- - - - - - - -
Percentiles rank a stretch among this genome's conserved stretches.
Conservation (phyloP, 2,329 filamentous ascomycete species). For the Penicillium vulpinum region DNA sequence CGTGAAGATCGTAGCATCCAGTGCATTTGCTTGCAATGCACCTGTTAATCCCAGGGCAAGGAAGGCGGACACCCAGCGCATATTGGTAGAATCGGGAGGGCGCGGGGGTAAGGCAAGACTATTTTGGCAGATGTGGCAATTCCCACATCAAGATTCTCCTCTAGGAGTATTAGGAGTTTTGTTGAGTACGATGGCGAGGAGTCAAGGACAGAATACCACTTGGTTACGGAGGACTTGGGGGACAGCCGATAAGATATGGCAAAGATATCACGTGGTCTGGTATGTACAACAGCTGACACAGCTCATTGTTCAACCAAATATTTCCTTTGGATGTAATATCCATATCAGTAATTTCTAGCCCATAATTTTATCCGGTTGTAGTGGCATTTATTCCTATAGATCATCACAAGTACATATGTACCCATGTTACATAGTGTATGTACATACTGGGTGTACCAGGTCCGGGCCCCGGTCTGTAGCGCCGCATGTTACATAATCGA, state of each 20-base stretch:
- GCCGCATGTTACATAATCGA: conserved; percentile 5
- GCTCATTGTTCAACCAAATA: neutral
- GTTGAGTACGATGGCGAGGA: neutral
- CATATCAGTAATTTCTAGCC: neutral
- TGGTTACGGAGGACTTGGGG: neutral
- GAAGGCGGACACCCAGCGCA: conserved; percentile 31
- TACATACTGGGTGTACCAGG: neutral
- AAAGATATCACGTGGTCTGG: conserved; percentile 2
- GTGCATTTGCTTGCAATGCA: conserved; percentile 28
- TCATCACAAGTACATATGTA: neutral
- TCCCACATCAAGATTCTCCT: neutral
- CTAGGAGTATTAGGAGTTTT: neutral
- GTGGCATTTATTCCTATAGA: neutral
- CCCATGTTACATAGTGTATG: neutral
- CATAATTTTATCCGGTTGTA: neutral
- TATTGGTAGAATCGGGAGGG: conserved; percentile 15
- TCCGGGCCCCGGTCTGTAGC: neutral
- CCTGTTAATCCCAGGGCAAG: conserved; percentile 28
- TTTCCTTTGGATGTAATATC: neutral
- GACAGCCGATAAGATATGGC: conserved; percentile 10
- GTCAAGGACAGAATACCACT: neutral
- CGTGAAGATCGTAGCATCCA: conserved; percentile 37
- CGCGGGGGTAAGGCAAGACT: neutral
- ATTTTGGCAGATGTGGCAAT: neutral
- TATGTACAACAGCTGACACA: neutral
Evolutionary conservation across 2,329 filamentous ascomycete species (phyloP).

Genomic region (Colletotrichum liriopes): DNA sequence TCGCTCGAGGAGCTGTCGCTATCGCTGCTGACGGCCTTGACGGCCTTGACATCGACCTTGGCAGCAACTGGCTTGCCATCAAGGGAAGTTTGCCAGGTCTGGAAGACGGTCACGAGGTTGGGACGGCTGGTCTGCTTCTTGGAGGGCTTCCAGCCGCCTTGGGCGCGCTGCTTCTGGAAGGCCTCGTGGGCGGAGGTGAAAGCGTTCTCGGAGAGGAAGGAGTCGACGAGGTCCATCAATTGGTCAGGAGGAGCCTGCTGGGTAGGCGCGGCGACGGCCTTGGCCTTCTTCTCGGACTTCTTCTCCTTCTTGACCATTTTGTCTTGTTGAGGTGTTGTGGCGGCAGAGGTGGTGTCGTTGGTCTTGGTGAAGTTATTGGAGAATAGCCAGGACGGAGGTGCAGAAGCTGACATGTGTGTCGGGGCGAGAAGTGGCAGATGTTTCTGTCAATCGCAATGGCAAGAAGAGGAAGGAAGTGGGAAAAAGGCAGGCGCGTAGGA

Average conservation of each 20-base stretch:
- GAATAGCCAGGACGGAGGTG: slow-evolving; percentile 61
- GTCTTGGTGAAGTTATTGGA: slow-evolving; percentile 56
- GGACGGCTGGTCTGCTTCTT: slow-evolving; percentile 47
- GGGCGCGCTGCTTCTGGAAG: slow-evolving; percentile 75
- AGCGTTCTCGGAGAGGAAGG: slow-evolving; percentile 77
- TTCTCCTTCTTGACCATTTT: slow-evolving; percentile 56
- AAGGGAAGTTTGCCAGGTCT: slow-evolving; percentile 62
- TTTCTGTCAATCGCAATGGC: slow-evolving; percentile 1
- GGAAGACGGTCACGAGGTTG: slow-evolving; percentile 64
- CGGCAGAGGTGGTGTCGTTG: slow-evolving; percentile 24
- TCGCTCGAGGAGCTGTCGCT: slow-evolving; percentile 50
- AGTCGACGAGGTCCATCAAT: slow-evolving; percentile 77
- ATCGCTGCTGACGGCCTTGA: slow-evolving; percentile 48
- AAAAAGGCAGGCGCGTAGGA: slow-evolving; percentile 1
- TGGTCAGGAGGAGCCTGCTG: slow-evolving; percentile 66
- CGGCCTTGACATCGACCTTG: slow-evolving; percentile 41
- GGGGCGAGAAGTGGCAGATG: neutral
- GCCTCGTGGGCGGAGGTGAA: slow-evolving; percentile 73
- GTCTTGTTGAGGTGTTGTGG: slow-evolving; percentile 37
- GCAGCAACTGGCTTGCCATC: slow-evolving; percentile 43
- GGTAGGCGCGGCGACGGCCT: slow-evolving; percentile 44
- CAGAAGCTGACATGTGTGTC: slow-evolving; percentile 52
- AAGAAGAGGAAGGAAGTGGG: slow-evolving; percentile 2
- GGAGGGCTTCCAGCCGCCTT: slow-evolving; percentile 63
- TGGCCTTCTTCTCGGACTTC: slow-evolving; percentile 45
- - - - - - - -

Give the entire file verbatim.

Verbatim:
Percentiles rank a stretch among this genome's conserved stretches.
Conservation (phyloP, 2,329 filamentous ascomycete species). For the Penicillium vulpinum region DNA sequence CGTGAAGATCGTAGCATCCAGTGCATTTGCTTGCAATGCACCTGTTAATCCCAGGGCAAGGAAGGCGGACACCCAGCGCATATTGGTAGAATCGGGAGGGCGCGGGGGTAAGGCAAGACTATTTTGGCAGATGTGGCAATTCCCACATCAAGATTCTCCTCTAGGAGTATTAGGAGTTTTGTTGAGTACGATGGCGAGGAGTCAAGGACAGAATACCACTTGGTTACGGAGGACTTGGGGGACAGCCGATAAGATATGGCAAAGATATCACGTGGTCTGGTATGTACAACAGCTGACACAGCTCATTGTTCAACCAAATATTTCCTTTGGATGTAATATCCATATCAGTAATTTCTAGCCCATAATTTTATCCGGTTGTAGTGGCATTTATTCCTATAGATCATCACAAGTACATATGTACCCATGTTACATAGTGTATGTACATACTGGGTGTACCAGGTCCGGGCCCCGGTCTGTAGCGCCGCATGTTACATAATCGA, state of each 20-base stretch:
- GCCGCATGTTACATAATCGA: conserved; percentile 5
- GCTCATTGTTCAACCAAATA: neutral
- GTTGAGTACGATGGCGAGGA: neutral
- CATATCAGTAATTTCTAGCC: neutral
- TGGTTACGGAGGACTTGGGG: neutral
- GAAGGCGGACACCCAGCGCA: conserved; percentile 31
- TACATACTGGGTGTACCAGG: neutral
- AAAGATATCACGTGGTCTGG: conserved; percentile 2
- GTGCATTTGCTTGCAATGCA: conserved; percentile 28
- TCATCACAAGTACATATGTA: neutral
- TCCCACATCAAGATTCTCCT: neutral
- CTAGGAGTATTAGGAGTTTT: neutral
- GTGGCATTTATTCCTATAGA: neutral
- CCCATGTTACATAGTGTATG: neutral
- CATAATTTTATCCGGTTGTA: neutral
- TATTGGTAGAATCGGGAGGG: conserved; percentile 15
- TCCGGGCCCCGGTCTGTAGC: neutral
- CCTGTTAATCCCAGGGCAAG: conserved; percentile 28
- TTTCCTTTGGATGTAATATC: neutral
- GACAGCCGATAAGATATGGC: conserved; percentile 10
- GTCAAGGACAGAATACCACT: neutral
- CGTGAAGATCGTAGCATCCA: conserved; percentile 37
- CGCGGGGGTAAGGCAAGACT: neutral
- ATTTTGGCAGATGTGGCAAT: neutral
- TATGTACAACAGCTGACACA: neutral
Evolutionary conservation across 2,329 filamentous ascomycete species (phyloP).

Genomic region (Colletotrichum liriopes): DNA sequence TCGCTCGAGGAGCTGTCGCTATCGCTGCTGACGGCCTTGACGGCCTTGACATCGACCTTGGCAGCAACTGGCTTGCCATCAAGGGAAGTTTGCCAGGTCTGGAAGACGGTCACGAGGTTGGGACGGCTGGTCTGCTTCTTGGAGGGCTTCCAGCCGCCTTGGGCGCGCTGCTTCTGGAAGGCCTCGTGGGCGGAGGTGAAAGCGTTCTCGGAGAGGAAGGAGTCGACGAGGTCCATCAATTGGTCAGGAGGAGCCTGCTGGGTAGGCGCGGCGACGGCCTTGGCCTTCTTCTCGGACTTCTTCTCCTTCTTGACCATTTTGTCTTGTTGAGGTGTTGTGGCGGCAGAGGTGGTGTCGTTGGTCTTGGTGAAGTTATTGGAGAATAGCCAGGACGGAGGTGCAGAAGCTGACATGTGTGTCGGGGCGAGAAGTGGCAGATGTTTCTGTCAATCGCAATGGCAAGAAGAGGAAGGAAGTGGGAAAAAGGCAGGCGCGTAGGA

Average conservation of each 20-base stretch:
- GAATAGCCAGGACGGAGGTG: slow-evolving; percentile 61
- GTCTTGGTGAAGTTATTGGA: slow-evolving; percentile 56
- GGACGGCTGGTCTGCTTCTT: slow-evolving; percentile 47
- GGGCGCGCTGCTTCTGGAAG: slow-evolving; percentile 75
- AGCGTTCTCGGAGAGGAAGG: slow-evolving; percentile 77
- TTCTCCTTCTTGACCATTTT: slow-evolving; percentile 56
- AAGGGAAGTTTGCCAGGTCT: slow-evolving; percentile 62
- TTTCTGTCAATCGCAATGGC: slow-evolving; percentile 1
- GGAAGACGGTCACGAGGTTG: slow-evolving; percentile 64
- CGGCAGAGGTGGTGTCGTTG: slow-evolving; percentile 24
- TCGCTCGAGGAGCTGTCGCT: slow-evolving; percentile 50
- AGTCGACGAGGTCCATCAAT: slow-evolving; percentile 77
- ATCGCTGCTGACGGCCTTGA: slow-evolving; percentile 48
- AAAAAGGCAGGCGCGTAGGA: slow-evolving; percentile 1
- TGGTCAGGAGGAGCCTGCTG: slow-evolving; percentile 66
- CGGCCTTGACATCGACCTTG: slow-evolving; percentile 41
- GGGGCGAGAAGTGGCAGATG: neutral
- GCCTCGTGGGCGGAGGTGAA: slow-evolving; percentile 73
- GTCTTGTTGAGGTGTTGTGG: slow-evolving; percentile 37
- GCAGCAACTGGCTTGCCATC: slow-evolving; percentile 43
- GGTAGGCGCGGCGACGGCCT: slow-evolving; percentile 44
- CAGAAGCTGACATGTGTGTC: slow-evolving; percentile 52
- AAGAAGAGGAAGGAAGTGGG: slow-evolving; percentile 2
- GGAGGGCTTCCAGCCGCCTT: slow-evolving; percentile 63
- TGGCCTTCTTCTCGGACTTC: slow-evolving; percentile 45